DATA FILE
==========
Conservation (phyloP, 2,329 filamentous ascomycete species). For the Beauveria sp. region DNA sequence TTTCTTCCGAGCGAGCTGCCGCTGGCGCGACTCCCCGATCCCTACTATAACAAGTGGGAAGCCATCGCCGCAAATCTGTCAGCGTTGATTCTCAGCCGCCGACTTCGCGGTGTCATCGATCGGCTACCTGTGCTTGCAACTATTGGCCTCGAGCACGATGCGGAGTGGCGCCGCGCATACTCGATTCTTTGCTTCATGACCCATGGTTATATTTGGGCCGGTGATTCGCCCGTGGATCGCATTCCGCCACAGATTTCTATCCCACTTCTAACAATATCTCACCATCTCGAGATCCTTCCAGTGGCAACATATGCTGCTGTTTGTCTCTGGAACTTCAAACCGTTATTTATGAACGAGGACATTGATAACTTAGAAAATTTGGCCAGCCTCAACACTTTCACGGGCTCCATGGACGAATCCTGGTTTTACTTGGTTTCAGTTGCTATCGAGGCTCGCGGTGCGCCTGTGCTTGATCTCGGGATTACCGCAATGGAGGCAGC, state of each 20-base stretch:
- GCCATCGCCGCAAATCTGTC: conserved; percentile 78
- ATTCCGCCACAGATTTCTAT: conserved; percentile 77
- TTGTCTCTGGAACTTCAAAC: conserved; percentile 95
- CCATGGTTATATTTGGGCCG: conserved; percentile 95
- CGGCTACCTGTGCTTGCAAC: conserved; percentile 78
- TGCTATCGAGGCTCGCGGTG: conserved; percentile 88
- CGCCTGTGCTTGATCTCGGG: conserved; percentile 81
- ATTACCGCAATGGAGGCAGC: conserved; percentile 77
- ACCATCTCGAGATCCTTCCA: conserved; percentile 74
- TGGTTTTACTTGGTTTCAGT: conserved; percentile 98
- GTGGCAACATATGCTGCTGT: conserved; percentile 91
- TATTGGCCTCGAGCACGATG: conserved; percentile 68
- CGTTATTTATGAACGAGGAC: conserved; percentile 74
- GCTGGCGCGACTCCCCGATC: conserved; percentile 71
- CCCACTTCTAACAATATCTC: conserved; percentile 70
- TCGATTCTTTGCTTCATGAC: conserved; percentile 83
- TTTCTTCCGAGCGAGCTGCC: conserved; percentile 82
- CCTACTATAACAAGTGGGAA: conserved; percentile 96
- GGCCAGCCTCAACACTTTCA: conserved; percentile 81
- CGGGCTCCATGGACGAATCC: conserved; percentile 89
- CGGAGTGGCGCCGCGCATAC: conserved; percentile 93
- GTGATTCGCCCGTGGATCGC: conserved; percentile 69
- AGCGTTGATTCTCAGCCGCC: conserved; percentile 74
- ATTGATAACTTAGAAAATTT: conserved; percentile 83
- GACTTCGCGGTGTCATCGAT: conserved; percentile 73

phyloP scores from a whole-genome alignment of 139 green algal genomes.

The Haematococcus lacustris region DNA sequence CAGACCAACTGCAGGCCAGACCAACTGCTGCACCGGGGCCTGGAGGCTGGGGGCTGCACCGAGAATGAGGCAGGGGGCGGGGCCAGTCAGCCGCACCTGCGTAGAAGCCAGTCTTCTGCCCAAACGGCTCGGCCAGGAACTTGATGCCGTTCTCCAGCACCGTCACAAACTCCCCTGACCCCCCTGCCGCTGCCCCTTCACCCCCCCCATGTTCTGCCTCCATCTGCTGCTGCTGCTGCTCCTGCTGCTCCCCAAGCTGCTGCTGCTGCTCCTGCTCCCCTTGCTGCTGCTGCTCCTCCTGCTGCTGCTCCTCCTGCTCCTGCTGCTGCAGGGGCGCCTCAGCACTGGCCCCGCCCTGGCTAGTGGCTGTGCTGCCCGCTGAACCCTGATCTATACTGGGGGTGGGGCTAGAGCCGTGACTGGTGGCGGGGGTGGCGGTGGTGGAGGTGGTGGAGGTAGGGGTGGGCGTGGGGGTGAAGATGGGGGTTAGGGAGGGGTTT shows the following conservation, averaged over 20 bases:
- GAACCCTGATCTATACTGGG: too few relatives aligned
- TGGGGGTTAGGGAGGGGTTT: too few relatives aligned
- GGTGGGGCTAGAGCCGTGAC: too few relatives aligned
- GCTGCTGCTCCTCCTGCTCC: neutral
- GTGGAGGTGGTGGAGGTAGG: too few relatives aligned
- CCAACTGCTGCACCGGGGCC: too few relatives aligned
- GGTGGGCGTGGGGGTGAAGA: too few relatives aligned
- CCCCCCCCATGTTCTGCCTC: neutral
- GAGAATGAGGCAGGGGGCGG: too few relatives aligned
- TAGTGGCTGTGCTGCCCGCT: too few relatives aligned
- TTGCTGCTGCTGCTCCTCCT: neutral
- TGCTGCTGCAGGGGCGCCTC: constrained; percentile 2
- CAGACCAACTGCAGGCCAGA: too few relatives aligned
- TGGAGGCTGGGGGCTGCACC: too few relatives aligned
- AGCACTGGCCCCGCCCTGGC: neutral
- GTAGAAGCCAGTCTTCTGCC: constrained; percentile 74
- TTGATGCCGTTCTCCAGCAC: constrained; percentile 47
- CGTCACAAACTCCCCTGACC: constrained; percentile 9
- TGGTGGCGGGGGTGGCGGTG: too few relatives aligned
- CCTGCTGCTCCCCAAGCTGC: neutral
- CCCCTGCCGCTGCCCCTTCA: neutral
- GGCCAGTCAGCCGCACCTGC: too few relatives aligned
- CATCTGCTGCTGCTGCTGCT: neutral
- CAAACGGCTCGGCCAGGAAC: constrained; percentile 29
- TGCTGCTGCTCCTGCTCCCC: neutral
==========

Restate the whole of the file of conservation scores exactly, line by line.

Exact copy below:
Conservation (phyloP, 2,329 filamentous ascomycete species). For the Beauveria sp. region DNA sequence TTTCTTCCGAGCGAGCTGCCGCTGGCGCGACTCCCCGATCCCTACTATAACAAGTGGGAAGCCATCGCCGCAAATCTGTCAGCGTTGATTCTCAGCCGCCGACTTCGCGGTGTCATCGATCGGCTACCTGTGCTTGCAACTATTGGCCTCGAGCACGATGCGGAGTGGCGCCGCGCATACTCGATTCTTTGCTTCATGACCCATGGTTATATTTGGGCCGGTGATTCGCCCGTGGATCGCATTCCGCCACAGATTTCTATCCCACTTCTAACAATATCTCACCATCTCGAGATCCTTCCAGTGGCAACATATGCTGCTGTTTGTCTCTGGAACTTCAAACCGTTATTTATGAACGAGGACATTGATAACTTAGAAAATTTGGCCAGCCTCAACACTTTCACGGGCTCCATGGACGAATCCTGGTTTTACTTGGTTTCAGTTGCTATCGAGGCTCGCGGTGCGCCTGTGCTTGATCTCGGGATTACCGCAATGGAGGCAGC, state of each 20-base stretch:
- GCCATCGCCGCAAATCTGTC: conserved; percentile 78
- ATTCCGCCACAGATTTCTAT: conserved; percentile 77
- TTGTCTCTGGAACTTCAAAC: conserved; percentile 95
- CCATGGTTATATTTGGGCCG: conserved; percentile 95
- CGGCTACCTGTGCTTGCAAC: conserved; percentile 78
- TGCTATCGAGGCTCGCGGTG: conserved; percentile 88
- CGCCTGTGCTTGATCTCGGG: conserved; percentile 81
- ATTACCGCAATGGAGGCAGC: conserved; percentile 77
- ACCATCTCGAGATCCTTCCA: conserved; percentile 74
- TGGTTTTACTTGGTTTCAGT: conserved; percentile 98
- GTGGCAACATATGCTGCTGT: conserved; percentile 91
- TATTGGCCTCGAGCACGATG: conserved; percentile 68
- CGTTATTTATGAACGAGGAC: conserved; percentile 74
- GCTGGCGCGACTCCCCGATC: conserved; percentile 71
- CCCACTTCTAACAATATCTC: conserved; percentile 70
- TCGATTCTTTGCTTCATGAC: conserved; percentile 83
- TTTCTTCCGAGCGAGCTGCC: conserved; percentile 82
- CCTACTATAACAAGTGGGAA: conserved; percentile 96
- GGCCAGCCTCAACACTTTCA: conserved; percentile 81
- CGGGCTCCATGGACGAATCC: conserved; percentile 89
- CGGAGTGGCGCCGCGCATAC: conserved; percentile 93
- GTGATTCGCCCGTGGATCGC: conserved; percentile 69
- AGCGTTGATTCTCAGCCGCC: conserved; percentile 74
- ATTGATAACTTAGAAAATTT: conserved; percentile 83
- GACTTCGCGGTGTCATCGAT: conserved; percentile 73

phyloP scores from a whole-genome alignment of 139 green algal genomes.

The Haematococcus lacustris region DNA sequence CAGACCAACTGCAGGCCAGACCAACTGCTGCACCGGGGCCTGGAGGCTGGGGGCTGCACCGAGAATGAGGCAGGGGGCGGGGCCAGTCAGCCGCACCTGCGTAGAAGCCAGTCTTCTGCCCAAACGGCTCGGCCAGGAACTTGATGCCGTTCTCCAGCACCGTCACAAACTCCCCTGACCCCCCTGCCGCTGCCCCTTCACCCCCCCCATGTTCTGCCTCCATCTGCTGCTGCTGCTGCTCCTGCTGCTCCCCAAGCTGCTGCTGCTGCTCCTGCTCCCCTTGCTGCTGCTGCTCCTCCTGCTGCTGCTCCTCCTGCTCCTGCTGCTGCAGGGGCGCCTCAGCACTGGCCCCGCCCTGGCTAGTGGCTGTGCTGCCCGCTGAACCCTGATCTATACTGGGGGTGGGGCTAGAGCCGTGACTGGTGGCGGGGGTGGCGGTGGTGGAGGTGGTGGAGGTAGGGGTGGGCGTGGGGGTGAAGATGGGGGTTAGGGAGGGGTTT shows the following conservation, averaged over 20 bases:
- GAACCCTGATCTATACTGGG: too few relatives aligned
- TGGGGGTTAGGGAGGGGTTT: too few relatives aligned
- GGTGGGGCTAGAGCCGTGAC: too few relatives aligned
- GCTGCTGCTCCTCCTGCTCC: neutral
- GTGGAGGTGGTGGAGGTAGG: too few relatives aligned
- CCAACTGCTGCACCGGGGCC: too few relatives aligned
- GGTGGGCGTGGGGGTGAAGA: too few relatives aligned
- CCCCCCCCATGTTCTGCCTC: neutral
- GAGAATGAGGCAGGGGGCGG: too few relatives aligned
- TAGTGGCTGTGCTGCCCGCT: too few relatives aligned
- TTGCTGCTGCTGCTCCTCCT: neutral
- TGCTGCTGCAGGGGCGCCTC: constrained; percentile 2
- CAGACCAACTGCAGGCCAGA: too few relatives aligned
- TGGAGGCTGGGGGCTGCACC: too few relatives aligned
- AGCACTGGCCCCGCCCTGGC: neutral
- GTAGAAGCCAGTCTTCTGCC: constrained; percentile 74
- TTGATGCCGTTCTCCAGCAC: constrained; percentile 47
- CGTCACAAACTCCCCTGACC: constrained; percentile 9
- TGGTGGCGGGGGTGGCGGTG: too few relatives aligned
- CCTGCTGCTCCCCAAGCTGC: neutral
- CCCCTGCCGCTGCCCCTTCA: neutral
- GGCCAGTCAGCCGCACCTGC: too few relatives aligned
- CATCTGCTGCTGCTGCTGCT: neutral
- CAAACGGCTCGGCCAGGAAC: constrained; percentile 29
- TGCTGCTGCTCCTGCTCCCC: neutral